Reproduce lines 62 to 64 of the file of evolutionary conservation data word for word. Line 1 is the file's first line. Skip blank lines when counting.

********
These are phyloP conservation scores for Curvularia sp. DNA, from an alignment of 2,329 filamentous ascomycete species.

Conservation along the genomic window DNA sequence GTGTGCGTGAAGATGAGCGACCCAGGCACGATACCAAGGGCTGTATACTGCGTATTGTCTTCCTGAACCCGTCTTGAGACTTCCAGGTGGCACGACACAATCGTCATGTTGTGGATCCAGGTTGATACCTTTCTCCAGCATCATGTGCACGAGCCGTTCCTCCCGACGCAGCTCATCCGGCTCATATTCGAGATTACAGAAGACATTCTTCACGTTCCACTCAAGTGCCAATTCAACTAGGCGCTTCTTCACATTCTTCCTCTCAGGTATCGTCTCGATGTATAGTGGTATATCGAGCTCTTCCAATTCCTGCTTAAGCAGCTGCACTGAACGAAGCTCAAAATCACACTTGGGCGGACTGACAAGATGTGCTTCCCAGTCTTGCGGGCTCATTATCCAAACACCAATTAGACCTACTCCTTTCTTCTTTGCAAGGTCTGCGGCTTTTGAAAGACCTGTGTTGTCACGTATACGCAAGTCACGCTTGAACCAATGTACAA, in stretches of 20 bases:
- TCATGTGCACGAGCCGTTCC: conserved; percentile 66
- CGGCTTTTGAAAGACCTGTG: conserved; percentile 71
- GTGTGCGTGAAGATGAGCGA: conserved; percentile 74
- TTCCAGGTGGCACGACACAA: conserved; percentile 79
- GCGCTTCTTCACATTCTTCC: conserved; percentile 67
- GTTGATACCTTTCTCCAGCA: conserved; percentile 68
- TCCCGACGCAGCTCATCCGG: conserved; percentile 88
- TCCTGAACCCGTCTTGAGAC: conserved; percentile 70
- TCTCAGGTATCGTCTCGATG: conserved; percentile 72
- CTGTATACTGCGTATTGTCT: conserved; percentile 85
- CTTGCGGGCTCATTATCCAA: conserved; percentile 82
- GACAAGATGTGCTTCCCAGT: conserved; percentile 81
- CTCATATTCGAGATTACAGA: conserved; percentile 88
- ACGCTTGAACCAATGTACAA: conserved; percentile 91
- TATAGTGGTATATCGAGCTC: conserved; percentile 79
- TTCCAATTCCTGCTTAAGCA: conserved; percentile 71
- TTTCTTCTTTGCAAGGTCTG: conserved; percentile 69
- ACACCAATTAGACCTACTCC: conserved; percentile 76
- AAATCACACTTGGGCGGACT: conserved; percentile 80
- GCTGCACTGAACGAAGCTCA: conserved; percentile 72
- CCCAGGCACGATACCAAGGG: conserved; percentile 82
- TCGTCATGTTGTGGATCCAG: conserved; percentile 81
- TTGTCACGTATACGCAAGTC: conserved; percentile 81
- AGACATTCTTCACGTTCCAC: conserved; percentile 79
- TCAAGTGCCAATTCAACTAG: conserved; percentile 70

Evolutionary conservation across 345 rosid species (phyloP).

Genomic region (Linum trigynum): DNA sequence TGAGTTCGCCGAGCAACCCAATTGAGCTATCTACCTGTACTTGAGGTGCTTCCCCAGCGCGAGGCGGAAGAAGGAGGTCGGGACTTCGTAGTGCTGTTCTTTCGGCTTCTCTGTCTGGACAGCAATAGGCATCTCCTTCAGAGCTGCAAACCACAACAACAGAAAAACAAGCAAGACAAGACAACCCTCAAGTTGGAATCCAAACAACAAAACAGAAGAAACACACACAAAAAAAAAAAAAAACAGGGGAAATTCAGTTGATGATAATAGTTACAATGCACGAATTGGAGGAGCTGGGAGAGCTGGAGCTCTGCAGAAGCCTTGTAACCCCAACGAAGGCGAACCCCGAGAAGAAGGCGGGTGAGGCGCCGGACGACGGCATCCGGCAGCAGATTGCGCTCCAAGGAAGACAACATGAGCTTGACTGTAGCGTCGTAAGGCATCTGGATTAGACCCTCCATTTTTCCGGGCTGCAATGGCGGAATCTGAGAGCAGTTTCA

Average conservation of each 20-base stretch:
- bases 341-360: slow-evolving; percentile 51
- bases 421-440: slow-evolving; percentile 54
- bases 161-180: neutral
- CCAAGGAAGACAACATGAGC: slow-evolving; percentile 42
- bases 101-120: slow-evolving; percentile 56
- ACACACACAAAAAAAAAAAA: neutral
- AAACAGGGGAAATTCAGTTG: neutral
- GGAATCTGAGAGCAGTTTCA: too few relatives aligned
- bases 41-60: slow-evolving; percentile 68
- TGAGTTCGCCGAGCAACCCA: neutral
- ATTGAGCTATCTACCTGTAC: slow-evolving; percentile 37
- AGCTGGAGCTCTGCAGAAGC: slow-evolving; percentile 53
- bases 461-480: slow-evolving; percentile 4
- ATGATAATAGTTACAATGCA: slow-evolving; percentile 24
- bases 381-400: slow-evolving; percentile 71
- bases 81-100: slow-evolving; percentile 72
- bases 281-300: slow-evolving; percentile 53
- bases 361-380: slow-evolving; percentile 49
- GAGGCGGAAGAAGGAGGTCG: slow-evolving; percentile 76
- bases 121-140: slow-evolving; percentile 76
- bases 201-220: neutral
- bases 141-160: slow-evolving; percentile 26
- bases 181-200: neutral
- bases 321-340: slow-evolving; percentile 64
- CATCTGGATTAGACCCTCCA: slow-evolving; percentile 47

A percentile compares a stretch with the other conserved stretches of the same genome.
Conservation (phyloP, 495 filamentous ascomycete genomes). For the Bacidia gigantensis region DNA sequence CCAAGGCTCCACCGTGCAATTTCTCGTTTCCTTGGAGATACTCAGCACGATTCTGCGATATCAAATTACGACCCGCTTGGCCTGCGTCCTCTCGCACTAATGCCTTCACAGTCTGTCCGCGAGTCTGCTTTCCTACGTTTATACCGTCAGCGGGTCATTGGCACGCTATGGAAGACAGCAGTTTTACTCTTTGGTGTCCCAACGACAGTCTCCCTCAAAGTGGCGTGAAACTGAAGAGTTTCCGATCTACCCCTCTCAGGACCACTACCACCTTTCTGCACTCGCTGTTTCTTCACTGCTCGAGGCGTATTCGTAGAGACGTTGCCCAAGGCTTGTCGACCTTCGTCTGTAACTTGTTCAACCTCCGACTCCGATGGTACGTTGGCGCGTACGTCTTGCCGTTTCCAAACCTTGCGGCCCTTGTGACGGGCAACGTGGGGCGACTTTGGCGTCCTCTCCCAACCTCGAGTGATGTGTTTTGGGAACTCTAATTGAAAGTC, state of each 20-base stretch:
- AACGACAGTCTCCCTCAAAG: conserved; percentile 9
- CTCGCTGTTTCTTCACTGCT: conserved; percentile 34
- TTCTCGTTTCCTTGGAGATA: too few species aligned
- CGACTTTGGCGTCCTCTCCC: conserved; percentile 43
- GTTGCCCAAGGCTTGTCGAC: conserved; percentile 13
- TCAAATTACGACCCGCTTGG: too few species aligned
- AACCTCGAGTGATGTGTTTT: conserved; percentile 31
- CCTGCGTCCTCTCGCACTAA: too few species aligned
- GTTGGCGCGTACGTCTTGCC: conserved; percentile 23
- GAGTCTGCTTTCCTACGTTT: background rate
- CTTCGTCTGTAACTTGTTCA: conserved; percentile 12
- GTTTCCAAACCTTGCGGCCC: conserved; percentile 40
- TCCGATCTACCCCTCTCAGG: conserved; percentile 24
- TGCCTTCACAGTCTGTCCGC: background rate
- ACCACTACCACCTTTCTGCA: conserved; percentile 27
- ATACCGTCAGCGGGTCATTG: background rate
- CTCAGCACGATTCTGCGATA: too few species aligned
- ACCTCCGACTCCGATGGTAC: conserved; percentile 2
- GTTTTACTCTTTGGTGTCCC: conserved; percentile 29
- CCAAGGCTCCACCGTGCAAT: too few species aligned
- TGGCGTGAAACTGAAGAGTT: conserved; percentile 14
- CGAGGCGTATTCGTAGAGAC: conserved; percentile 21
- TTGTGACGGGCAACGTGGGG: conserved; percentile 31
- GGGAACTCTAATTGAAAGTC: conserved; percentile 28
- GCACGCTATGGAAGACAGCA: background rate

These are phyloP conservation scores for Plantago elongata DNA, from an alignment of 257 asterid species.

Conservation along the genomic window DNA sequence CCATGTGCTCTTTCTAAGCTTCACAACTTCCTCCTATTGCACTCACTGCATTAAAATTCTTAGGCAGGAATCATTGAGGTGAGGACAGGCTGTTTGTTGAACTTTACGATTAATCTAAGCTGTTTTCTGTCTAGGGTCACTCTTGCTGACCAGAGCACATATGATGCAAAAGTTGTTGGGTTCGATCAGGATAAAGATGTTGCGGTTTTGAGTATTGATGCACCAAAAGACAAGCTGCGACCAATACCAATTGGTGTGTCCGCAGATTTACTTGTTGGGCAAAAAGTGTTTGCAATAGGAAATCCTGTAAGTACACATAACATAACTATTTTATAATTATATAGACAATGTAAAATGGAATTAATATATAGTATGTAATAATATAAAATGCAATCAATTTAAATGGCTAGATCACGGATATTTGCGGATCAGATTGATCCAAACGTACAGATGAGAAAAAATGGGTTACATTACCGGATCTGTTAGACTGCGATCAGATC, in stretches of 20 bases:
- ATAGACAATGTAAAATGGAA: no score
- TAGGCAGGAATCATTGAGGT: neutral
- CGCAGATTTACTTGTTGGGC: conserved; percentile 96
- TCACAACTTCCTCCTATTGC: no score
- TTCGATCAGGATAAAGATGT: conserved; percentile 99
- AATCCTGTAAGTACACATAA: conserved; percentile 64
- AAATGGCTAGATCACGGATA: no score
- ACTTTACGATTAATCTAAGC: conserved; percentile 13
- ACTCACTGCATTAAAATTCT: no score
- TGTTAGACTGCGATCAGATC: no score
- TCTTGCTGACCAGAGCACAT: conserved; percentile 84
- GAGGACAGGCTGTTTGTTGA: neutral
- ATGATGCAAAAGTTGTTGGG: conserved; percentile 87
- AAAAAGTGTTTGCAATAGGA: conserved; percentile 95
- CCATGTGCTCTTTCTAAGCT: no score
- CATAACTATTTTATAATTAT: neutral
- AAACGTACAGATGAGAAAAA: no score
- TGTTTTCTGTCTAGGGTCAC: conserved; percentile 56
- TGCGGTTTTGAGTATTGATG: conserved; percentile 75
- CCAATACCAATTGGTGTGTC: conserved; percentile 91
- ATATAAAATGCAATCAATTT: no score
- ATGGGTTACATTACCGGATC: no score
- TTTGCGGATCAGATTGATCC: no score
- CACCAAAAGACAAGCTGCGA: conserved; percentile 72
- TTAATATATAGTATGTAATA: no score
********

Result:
- GTTGCCCAAGGCTTGTCGAC: conserved; percentile 13
- TCAAATTACGACCCGCTTGG: too few species aligned
- AACCTCGAGTGATGTGTTTT: conserved; percentile 31